1971 war crimes: Top court upholds death penalty for Jamaat leader
Bangladesh Supreme Court on Tuesday upheld death penalty for one of the top leaders of the Jamaat-e-Islami party, Mir Quasem Ali, for war crimes during the 1971 independence war with Pakistan, which included killing and torturing freedom fighters.
Jamaat-e-Islami has called for a dawn-to-dusk countrywide shutdown on March 9 over the Supreme Court ruling.
A war crimes tribunal set up in 2010 has sparked violence and drawn criticism from opposition politicians, including leaders of the Jamaat-e-Islami party, that it is victimizing Prime Minister Sheikh Hasina’s political opponents.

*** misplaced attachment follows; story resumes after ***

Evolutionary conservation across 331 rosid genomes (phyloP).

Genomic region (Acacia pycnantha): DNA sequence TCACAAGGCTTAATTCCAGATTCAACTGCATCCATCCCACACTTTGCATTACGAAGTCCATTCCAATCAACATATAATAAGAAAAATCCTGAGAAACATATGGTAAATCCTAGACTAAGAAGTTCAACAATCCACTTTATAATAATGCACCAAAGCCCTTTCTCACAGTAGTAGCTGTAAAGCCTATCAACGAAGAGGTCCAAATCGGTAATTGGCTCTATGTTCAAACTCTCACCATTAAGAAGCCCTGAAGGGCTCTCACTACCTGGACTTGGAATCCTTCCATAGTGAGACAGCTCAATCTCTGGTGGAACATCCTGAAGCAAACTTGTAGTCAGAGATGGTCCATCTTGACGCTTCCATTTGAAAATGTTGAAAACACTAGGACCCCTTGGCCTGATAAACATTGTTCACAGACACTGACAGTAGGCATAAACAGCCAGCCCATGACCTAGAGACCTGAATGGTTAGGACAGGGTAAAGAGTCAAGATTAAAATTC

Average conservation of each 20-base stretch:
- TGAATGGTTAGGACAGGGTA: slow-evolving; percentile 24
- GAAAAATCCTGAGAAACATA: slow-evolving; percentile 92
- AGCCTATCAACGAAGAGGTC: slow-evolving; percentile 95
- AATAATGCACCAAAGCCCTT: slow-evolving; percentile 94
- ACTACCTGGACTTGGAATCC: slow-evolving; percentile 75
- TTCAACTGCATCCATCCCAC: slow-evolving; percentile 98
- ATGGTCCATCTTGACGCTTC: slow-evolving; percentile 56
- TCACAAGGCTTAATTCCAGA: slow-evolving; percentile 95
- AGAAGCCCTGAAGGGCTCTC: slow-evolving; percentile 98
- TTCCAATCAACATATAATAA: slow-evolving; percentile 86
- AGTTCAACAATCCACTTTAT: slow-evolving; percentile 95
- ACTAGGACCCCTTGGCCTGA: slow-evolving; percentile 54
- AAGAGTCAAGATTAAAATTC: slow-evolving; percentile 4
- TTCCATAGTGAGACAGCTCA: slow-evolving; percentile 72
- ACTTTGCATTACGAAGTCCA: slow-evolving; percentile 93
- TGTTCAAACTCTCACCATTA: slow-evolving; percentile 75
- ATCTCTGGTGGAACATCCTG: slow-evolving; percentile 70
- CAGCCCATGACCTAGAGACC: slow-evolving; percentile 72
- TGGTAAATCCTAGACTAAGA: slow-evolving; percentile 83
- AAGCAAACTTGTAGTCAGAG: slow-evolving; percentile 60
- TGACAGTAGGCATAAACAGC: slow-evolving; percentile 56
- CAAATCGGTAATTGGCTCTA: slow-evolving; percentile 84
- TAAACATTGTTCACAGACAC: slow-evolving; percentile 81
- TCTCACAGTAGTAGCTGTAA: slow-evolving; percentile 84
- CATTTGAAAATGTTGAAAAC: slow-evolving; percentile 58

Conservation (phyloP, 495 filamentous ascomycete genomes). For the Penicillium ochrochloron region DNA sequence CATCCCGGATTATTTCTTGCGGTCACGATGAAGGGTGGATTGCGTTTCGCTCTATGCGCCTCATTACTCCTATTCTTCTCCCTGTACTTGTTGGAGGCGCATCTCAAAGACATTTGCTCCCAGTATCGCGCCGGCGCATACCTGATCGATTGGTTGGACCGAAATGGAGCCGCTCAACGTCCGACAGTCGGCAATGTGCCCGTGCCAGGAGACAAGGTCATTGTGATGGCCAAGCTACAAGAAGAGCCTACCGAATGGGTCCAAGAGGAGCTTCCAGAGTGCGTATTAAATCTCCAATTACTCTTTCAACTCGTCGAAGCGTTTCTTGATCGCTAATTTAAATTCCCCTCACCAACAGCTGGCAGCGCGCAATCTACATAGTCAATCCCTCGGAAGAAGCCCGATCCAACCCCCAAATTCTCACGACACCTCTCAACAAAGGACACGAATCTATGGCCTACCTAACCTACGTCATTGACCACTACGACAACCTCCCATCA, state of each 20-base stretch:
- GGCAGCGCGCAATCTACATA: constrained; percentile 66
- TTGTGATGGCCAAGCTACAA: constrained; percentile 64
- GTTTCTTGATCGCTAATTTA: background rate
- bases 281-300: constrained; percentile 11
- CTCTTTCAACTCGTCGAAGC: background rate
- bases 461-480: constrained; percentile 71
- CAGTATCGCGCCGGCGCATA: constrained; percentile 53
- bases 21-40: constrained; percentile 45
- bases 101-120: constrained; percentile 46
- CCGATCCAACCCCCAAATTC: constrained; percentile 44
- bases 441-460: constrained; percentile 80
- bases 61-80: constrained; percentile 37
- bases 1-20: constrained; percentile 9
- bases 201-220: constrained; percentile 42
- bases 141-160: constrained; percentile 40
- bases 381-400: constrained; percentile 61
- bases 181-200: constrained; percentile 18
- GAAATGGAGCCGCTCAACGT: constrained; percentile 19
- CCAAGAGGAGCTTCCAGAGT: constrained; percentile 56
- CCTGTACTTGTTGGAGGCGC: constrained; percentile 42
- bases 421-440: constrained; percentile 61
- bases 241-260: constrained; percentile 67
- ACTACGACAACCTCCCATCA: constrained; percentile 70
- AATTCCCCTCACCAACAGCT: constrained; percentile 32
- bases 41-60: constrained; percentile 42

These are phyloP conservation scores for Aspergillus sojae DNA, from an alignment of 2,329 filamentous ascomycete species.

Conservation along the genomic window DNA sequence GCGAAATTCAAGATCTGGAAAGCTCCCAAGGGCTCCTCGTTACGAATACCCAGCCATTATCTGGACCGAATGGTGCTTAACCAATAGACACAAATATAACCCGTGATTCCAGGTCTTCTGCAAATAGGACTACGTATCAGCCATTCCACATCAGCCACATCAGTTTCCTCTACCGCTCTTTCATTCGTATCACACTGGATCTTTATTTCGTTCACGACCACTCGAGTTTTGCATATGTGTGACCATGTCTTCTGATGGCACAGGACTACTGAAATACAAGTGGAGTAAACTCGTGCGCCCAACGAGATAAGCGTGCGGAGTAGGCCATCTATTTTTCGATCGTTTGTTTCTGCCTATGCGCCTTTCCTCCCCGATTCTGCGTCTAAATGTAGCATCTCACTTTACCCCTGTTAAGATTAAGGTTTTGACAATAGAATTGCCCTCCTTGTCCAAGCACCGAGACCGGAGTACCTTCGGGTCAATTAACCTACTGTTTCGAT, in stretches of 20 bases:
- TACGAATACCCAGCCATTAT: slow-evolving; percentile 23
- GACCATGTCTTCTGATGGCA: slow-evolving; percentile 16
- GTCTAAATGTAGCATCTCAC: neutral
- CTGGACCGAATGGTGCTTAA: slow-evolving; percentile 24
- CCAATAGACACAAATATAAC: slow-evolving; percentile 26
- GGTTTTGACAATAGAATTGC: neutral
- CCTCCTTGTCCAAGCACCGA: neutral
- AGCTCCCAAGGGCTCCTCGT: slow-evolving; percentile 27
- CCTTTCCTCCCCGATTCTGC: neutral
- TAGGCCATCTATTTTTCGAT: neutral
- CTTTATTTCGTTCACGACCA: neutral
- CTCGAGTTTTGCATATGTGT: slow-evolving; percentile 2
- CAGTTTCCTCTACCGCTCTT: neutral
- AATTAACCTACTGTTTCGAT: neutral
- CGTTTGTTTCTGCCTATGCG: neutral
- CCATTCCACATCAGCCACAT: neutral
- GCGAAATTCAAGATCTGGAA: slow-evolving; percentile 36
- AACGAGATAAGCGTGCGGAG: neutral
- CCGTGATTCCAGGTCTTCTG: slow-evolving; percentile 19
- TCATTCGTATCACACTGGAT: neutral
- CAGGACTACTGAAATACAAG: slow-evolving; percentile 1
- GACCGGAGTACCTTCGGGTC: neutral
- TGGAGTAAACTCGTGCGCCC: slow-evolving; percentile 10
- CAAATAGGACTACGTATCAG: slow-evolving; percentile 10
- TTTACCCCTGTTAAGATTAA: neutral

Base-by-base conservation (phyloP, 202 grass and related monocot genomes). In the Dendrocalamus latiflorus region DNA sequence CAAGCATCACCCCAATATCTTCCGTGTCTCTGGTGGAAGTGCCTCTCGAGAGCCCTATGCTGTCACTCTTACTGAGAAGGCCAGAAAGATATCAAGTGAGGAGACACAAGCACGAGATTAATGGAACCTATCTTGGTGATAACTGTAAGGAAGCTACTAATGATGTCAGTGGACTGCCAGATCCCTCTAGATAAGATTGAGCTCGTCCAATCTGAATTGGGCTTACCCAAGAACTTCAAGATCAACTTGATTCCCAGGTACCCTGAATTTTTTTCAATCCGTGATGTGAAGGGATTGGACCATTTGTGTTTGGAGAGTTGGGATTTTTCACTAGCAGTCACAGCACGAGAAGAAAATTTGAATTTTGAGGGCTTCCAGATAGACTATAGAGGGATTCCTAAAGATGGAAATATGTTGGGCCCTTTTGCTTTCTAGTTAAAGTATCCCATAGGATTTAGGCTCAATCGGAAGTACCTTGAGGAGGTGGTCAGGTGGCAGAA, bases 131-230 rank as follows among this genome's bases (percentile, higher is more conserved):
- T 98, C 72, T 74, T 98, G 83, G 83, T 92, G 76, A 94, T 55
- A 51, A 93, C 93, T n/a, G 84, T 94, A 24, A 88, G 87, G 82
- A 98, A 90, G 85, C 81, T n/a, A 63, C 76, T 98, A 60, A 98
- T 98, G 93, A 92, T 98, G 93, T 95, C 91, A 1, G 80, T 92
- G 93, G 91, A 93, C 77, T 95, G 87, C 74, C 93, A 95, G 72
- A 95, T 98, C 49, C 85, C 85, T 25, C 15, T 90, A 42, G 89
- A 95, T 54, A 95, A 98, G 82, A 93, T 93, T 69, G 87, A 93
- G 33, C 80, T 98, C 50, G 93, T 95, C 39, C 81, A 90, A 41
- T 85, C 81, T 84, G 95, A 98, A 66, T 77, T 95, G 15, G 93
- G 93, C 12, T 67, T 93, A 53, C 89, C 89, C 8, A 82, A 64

Four opposition politicians, including three leaders of the Jamaat-e-Islami, have been convicted by the tribunal and executed since late 2013.
Mir Quasem, 63, is a member of central executive committee of the Jamaat, the largest Islamist party in Bangladesh, and is one of its most powerful leaders as he is believed to be the chief financier of the party.
He is also a leading businessman in Bangladesh, running firms ranging from print and electronic media to hospitals. Read More